(Last updated on: 07/07/2020)
There are many different types of roadways used throughout the world. Roadways are important for tourism as they help to transport workers, tourists and goods. The types of roadways and how well they are built can have a big impact on how efficient operations are in a destination. So, lets take a look at the types of roadways and what they are used for.
What is a road?
Before delving into the types of roadways, it’s important to know what a road actually is.
A road is a thoroughfare on land; a space between two places that allows people to travel between A and B.
Generally, roads have been surfaced or improved in some way that allows for easier travel. Roads have evolved throughout history. This is in order to keep up with new and improved transport types, and ensure road safety at all times.
Different roads have different purposes. They are used by differing types of transport, and therefore are made from different materials with varying characteristics. Below are the types of roadways.
Lower capacity roads
There are different types of roadways that come under the title of lower capacity roads. For example, an alley, boulevard or lane would all be classed as a lower capacity road.
As the name suggests, these are roads that don’t see as much traffic as major roads. B-roads are classed as lower capacity roads, as are cul-de-sacs and crescents.
The question ‘what are lower capacity roads?’ can be a hard one to answer. As many different types of roadways fall under this classification, it is clear that there is no hard and fast rule as to what is a lower capacity road.
Many lower capacity roads are residential roads, and some run through the middle of cities. It is clear that they don’t see as much traffic as major roads, and this seems to be what sets them apart from what we might term ‘higher capacity roads’. But often, this is where the similarity ends.
Avenues, streets and more
Many lower capacity roads are residential roads. These different types of roadways include:
Residential streets are lined with houses, and occasionally will have schools or small shops too. These streets are designed to maximise living space and ensure resident safety. They don’t get as much traffic as A-roads or motorways, for example!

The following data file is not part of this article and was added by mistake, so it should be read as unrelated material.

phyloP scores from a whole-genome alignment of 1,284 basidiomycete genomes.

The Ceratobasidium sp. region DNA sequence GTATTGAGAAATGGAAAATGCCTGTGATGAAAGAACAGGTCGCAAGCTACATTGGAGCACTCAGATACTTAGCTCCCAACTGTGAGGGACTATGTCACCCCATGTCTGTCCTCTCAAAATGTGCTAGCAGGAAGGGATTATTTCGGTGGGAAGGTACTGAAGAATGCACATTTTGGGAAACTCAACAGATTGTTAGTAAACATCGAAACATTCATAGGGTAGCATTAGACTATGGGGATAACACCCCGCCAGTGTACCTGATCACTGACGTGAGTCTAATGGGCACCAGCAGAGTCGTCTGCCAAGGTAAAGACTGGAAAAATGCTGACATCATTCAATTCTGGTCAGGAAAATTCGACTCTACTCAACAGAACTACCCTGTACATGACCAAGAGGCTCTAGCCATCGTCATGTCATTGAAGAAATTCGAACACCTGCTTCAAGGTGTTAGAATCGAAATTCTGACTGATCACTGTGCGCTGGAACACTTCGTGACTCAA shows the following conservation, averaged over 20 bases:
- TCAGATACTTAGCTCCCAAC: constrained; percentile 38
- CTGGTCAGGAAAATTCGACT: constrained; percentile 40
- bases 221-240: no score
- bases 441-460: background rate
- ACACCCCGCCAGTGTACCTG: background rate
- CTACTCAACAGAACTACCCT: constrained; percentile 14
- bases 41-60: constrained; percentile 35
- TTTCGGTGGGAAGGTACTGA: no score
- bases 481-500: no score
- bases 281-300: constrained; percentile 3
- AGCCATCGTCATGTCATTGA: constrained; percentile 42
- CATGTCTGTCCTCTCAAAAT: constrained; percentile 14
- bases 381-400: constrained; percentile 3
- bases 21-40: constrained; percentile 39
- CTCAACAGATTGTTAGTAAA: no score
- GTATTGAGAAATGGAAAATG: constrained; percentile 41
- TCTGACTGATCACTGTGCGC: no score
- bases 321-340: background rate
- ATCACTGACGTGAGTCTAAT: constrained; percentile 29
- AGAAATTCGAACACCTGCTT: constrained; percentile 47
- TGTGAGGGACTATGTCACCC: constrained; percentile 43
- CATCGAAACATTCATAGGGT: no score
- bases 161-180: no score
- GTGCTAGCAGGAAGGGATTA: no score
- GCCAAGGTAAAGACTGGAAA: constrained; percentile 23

Popular in European cities particularly, boulevards are large roads that often run through a city.
Boulevards tend to be more scenic than other roads, with better landscaping.
There are plenty of famous boulevards. For example, the Vienna Ring Road is one of the city’s main sights – it was constructed in the mid-19th century after the dismantling of the city fortification walls. The architecture is typical of an eclectic, historicist style called Ringstraßenstil (Ring Road Style) of the 1860s to 1890s. Other famous European boulevards include:
- Montmartre in Paris (featured in films such as Moulin Rouge and Amélie)
- Unter den Linden in Berlin (where visitors will find the Berlin Cathedral, Berlin State Opera, the Brandenburg Gate and much more)
- O’Connell Street in Dublin (one of Europe’s widest streets, resembling a typical Victorian boulevard)
- Wały Chrobrego in Szczecin (where the final events of the Tall Ships’ Race took place in both 2007 and 2013, and home to various tourist attractions)
- Gran Via de les Corts Catalans in Barcelona (the longest street in Catalonia, and the 2nd-longest in Spain)
When it comes to types of roadways, this one is almost unknown. A stravenue only exists in Tuscon, Arizona.
The name is a portmanteau (blend) of the words ‘street’ and ‘avenue’ – a stravenue runs “diagonally between and intersects a Street and an Avenue”.
Usually in Tucson, streets run east-west while avenues run north-south. However, in a few areas of around the central part of the city, builders created small subdivisions of roads and houses that also are laid out on a diagonal basis rather than the normal east-west or north-south.
While very niche, this is definitely interesting information!
Another type of roadway that isn’t particularly common, a corniche is a road found on the side of a cliff or mountain where the ground rises on one side and falls away on the other.
The name comes from the French term route à corniche, meaning ‘road on a ledge’. These roads often form part of very scenic drives. Some examples of corniches include:
- The Amalfi Drive along the Amalfi Coast just south of Naples, running between Sorrento and Amalfi. It was originally built by the Romans.
- The Grande Corniche in the French Riviera, built by Napoleon. This featured prominently in the film To Catch a Thief, directed by Alfred Hitchcock.